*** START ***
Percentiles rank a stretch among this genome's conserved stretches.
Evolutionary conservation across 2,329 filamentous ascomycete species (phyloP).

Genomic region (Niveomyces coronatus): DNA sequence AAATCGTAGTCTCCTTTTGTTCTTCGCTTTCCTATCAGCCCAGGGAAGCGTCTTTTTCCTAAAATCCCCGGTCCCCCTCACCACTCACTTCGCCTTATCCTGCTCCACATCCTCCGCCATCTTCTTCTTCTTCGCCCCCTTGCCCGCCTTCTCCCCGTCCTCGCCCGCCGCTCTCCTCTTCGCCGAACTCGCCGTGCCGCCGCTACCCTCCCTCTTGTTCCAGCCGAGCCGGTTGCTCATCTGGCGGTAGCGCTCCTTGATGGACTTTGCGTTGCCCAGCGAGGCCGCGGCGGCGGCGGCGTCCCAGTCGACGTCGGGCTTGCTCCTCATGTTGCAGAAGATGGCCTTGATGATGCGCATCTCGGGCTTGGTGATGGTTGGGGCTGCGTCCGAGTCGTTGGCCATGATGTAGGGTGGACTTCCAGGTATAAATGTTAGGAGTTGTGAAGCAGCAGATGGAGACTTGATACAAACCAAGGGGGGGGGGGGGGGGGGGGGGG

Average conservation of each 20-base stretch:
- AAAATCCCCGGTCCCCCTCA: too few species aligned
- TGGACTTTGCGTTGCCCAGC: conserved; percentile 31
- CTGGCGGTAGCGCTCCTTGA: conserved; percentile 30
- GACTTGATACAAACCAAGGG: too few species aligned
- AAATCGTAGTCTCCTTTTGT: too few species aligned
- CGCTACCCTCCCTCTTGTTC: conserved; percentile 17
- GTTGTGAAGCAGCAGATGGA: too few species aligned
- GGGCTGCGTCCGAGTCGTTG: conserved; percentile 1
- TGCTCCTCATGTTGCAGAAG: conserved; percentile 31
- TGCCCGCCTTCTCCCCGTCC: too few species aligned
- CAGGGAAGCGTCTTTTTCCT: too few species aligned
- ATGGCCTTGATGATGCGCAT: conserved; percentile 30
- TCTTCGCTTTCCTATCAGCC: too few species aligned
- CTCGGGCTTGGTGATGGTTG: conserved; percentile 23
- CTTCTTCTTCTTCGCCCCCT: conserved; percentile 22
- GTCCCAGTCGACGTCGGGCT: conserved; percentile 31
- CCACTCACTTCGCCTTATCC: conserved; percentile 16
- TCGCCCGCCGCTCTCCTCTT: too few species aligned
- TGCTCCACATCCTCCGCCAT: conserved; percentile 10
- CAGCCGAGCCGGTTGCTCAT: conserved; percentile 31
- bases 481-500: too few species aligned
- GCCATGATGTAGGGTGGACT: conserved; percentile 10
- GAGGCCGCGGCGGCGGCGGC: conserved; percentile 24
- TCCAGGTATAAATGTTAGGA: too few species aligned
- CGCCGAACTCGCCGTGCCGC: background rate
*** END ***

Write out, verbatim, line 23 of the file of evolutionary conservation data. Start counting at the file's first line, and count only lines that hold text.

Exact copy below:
- TGCTCCACATCCTCCGCCAT: conserved; percentile 10